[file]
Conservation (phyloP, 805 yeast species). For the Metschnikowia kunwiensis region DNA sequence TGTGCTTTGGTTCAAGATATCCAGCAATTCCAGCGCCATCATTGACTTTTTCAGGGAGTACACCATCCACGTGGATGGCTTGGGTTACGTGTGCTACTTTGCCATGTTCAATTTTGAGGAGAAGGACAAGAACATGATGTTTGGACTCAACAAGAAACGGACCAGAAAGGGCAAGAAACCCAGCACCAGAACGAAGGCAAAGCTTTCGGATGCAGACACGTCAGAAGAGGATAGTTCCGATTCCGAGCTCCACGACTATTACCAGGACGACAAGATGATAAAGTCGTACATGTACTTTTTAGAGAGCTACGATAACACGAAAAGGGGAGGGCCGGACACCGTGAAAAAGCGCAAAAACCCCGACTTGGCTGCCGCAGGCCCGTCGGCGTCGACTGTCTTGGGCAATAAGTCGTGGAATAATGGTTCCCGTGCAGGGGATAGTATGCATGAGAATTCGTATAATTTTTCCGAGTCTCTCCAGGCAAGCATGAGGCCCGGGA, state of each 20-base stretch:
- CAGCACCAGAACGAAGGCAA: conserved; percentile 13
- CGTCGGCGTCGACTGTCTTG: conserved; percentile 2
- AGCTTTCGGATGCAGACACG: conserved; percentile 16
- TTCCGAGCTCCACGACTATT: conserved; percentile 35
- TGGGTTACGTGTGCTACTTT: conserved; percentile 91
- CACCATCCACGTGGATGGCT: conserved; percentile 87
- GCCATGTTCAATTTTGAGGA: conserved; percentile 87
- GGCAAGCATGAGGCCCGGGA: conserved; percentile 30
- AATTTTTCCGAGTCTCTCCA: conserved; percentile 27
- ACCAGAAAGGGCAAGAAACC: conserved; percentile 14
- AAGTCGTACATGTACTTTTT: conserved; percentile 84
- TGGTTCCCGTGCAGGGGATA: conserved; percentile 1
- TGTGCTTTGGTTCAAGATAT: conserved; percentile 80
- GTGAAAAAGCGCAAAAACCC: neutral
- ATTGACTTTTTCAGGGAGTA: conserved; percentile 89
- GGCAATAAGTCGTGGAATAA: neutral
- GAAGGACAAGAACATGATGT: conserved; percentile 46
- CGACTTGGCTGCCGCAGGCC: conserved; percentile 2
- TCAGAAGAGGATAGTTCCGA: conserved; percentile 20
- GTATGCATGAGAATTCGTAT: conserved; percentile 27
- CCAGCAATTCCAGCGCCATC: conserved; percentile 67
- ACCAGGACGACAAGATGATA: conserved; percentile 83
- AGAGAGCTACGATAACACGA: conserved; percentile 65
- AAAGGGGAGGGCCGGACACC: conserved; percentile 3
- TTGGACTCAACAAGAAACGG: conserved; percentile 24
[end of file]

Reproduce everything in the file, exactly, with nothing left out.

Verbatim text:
Conservation (phyloP, 805 yeast species). For the Metschnikowia kunwiensis region DNA sequence TGTGCTTTGGTTCAAGATATCCAGCAATTCCAGCGCCATCATTGACTTTTTCAGGGAGTACACCATCCACGTGGATGGCTTGGGTTACGTGTGCTACTTTGCCATGTTCAATTTTGAGGAGAAGGACAAGAACATGATGTTTGGACTCAACAAGAAACGGACCAGAAAGGGCAAGAAACCCAGCACCAGAACGAAGGCAAAGCTTTCGGATGCAGACACGTCAGAAGAGGATAGTTCCGATTCCGAGCTCCACGACTATTACCAGGACGACAAGATGATAAAGTCGTACATGTACTTTTTAGAGAGCTACGATAACACGAAAAGGGGAGGGCCGGACACCGTGAAAAAGCGCAAAAACCCCGACTTGGCTGCCGCAGGCCCGTCGGCGTCGACTGTCTTGGGCAATAAGTCGTGGAATAATGGTTCCCGTGCAGGGGATAGTATGCATGAGAATTCGTATAATTTTTCCGAGTCTCTCCAGGCAAGCATGAGGCCCGGGA, state of each 20-base stretch:
- CAGCACCAGAACGAAGGCAA: conserved; percentile 13
- CGTCGGCGTCGACTGTCTTG: conserved; percentile 2
- AGCTTTCGGATGCAGACACG: conserved; percentile 16
- TTCCGAGCTCCACGACTATT: conserved; percentile 35
- TGGGTTACGTGTGCTACTTT: conserved; percentile 91
- CACCATCCACGTGGATGGCT: conserved; percentile 87
- GCCATGTTCAATTTTGAGGA: conserved; percentile 87
- GGCAAGCATGAGGCCCGGGA: conserved; percentile 30
- AATTTTTCCGAGTCTCTCCA: conserved; percentile 27
- ACCAGAAAGGGCAAGAAACC: conserved; percentile 14
- AAGTCGTACATGTACTTTTT: conserved; percentile 84
- TGGTTCCCGTGCAGGGGATA: conserved; percentile 1
- TGTGCTTTGGTTCAAGATAT: conserved; percentile 80
- GTGAAAAAGCGCAAAAACCC: neutral
- ATTGACTTTTTCAGGGAGTA: conserved; percentile 89
- GGCAATAAGTCGTGGAATAA: neutral
- GAAGGACAAGAACATGATGT: conserved; percentile 46
- CGACTTGGCTGCCGCAGGCC: conserved; percentile 2
- TCAGAAGAGGATAGTTCCGA: conserved; percentile 20
- GTATGCATGAGAATTCGTAT: conserved; percentile 27
- CCAGCAATTCCAGCGCCATC: conserved; percentile 67
- ACCAGGACGACAAGATGATA: conserved; percentile 83
- AGAGAGCTACGATAACACGA: conserved; percentile 65
- AAAGGGGAGGGCCGGACACC: conserved; percentile 3
- TTGGACTCAACAAGAAACGG: conserved; percentile 24